Lost or Found? The Missingest Boy

New evidence in 50-year-old Moors Murders case launches one more search.

Posted Jun 16, 2014

Ian Brady and Myra Hindley believed that killing kids would somehow make them special. Brady had convinced Hindley that their destiny was to evolve into superior individuals, which meant committing the perfect crime of murder. In reality, Brady had a letch to kill kids.

Hindley agreed to lure them, always surprised how easy it was.

She started with a friend of her sister’s, but then baited two twelve-year-old boys and a ten-year-old girl for Brady before their fifth murder led to their arrest.

Four bodies were recovered: one from their house and three from the moors outside Manchester, England. For the family of Keith Bennett, there was no closure. Neither Hindley (now deceased) nor Brady (still alive) pinpointed the location of his grave.

The evidence at hand, mostly from Brady’s photos and letters, suggests that the missing boy was buried somewhere in the vicinity of the other graves. It took two decades to unearth the earliest victim.

Here’s what happened, according to several accounts: 

On June 16, 1964, Brady selected the Roy Orbison song, “It’s Over” to be the secret code for their next victim. It was his habit to select a song to commemorate a murder. He and Hindley deposited a suitcase filled with potentially incriminating items at the lost luggage department of the train station and went looking for vulnerable prey.

Keith Bennett had just turned 12. He was with his mother, walking ahead, as they made their way to his grandmother’s house, where he would spend the night. He turned down a street, out of his mother’s sight, just as Hindley drove up. She asked for his assistance and offered a small reward. She later said that he willingly got into the car. She didn’t have to threaten or coerce him.

Keith’s mother arrived where she thought he’d be, but didn’t see him. She didn’t yet know that she’d lost him forever. She figured he’d gone on ahead. He knew the way.

Hindley and Brady drove the boy out to the moors. Hindley claimed she waited in the car for a while before Brady returned with a dirt-covered spade. The boy, she knew, was dead. Brady said he’d raped and strangled him with a cord. Brady buried the spade there. He’d taken a picture, which he later developed, that showed the blurred image of Keith on the ground and what looked like blood on him. Brady wasn’t happy that he’d gotten such a poor photo.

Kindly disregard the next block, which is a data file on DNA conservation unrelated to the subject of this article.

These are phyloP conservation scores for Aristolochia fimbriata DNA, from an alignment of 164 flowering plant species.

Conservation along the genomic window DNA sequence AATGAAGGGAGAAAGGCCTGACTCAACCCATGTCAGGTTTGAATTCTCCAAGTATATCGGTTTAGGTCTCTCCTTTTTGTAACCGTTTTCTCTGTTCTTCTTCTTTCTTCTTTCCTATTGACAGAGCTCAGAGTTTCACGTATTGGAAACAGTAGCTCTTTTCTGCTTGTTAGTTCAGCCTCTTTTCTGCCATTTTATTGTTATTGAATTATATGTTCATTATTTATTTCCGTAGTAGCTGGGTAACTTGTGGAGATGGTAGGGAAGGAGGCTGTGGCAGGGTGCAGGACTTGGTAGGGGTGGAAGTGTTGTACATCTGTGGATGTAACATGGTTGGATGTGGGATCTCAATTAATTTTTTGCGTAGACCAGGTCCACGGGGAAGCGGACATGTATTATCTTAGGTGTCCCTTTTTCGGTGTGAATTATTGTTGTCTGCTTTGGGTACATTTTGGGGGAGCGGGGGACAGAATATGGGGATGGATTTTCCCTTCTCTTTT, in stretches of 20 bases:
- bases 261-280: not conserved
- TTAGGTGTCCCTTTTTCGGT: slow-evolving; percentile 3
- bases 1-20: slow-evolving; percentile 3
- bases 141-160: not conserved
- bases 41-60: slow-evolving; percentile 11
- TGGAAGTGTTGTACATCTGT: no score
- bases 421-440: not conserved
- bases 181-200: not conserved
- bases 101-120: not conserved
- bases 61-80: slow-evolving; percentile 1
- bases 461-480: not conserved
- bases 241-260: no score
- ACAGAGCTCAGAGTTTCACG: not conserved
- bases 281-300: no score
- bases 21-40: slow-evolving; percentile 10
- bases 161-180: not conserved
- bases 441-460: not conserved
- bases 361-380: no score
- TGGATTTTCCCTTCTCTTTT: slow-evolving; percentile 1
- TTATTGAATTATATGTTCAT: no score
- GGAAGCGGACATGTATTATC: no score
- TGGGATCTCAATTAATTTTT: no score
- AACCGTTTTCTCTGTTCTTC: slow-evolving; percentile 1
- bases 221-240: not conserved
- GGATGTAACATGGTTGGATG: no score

When they were arrested the following year after killing a teenager with an axe, they were tried for the murders of three of their victims. Years later in prison, they both confessed to two other abductions and murders, including Keith’s.

Through the years, there have been many attempts to look for any indication on the moors of disturbed ground or a change in vegetation that might signal a grave. This was how they'd located Pauline Reade's remains in 1987. Dog handlers and people with metal detectors and forensic devices have given it their best effort. Psychics and paranormal groups have tried as well. Keith’s mother died without knowing where he was buried, but his siblings are still eager to find out.

On a website devoted to Keith, his brother Alan has written, “Keith had little time for anything but laughter and nature. He was an ordinary, uncomplicated child, with his head in the clouds most of the time. He lived for the natural word and animals, and never returned home from a trip to the local park without a few finds - usually a handful of leaves or twigs. Autumn was his favourite season but he also loved the summer flowers.”

So, exactly 50 years to the day of Keith’s disappearance – today – another group of experts will start a new search. They've pinpointed three distinct football-size areas. In fact, they think they might find three more victims, as Brady had claimed he’d killed other children. Hindley denied this claim, but Brady could have acted on his own or with someone else.

I wrote about cold case sleuths and missing persons networks last week. These efforts have solved quite a few cases, helping families learn what happened to their missing loved ones and recover the remains. The interest in finding the only missing victim of the notorious Moors Murderers, even this many decades later, remains intense.  

Welsh Mountain Rescue leader David Jones will head the new team, which will pair human remains specialist dogs with high-tech devices. He is convinced new evidence, the nature of which has not yet been revealed, will bring them closer than “anyone has ever got” to finding the boy’s remains.

Half a century after Keith made an unfortunate decision to go with a killer, we wait to hear if this new team will succeed where others have failed.  

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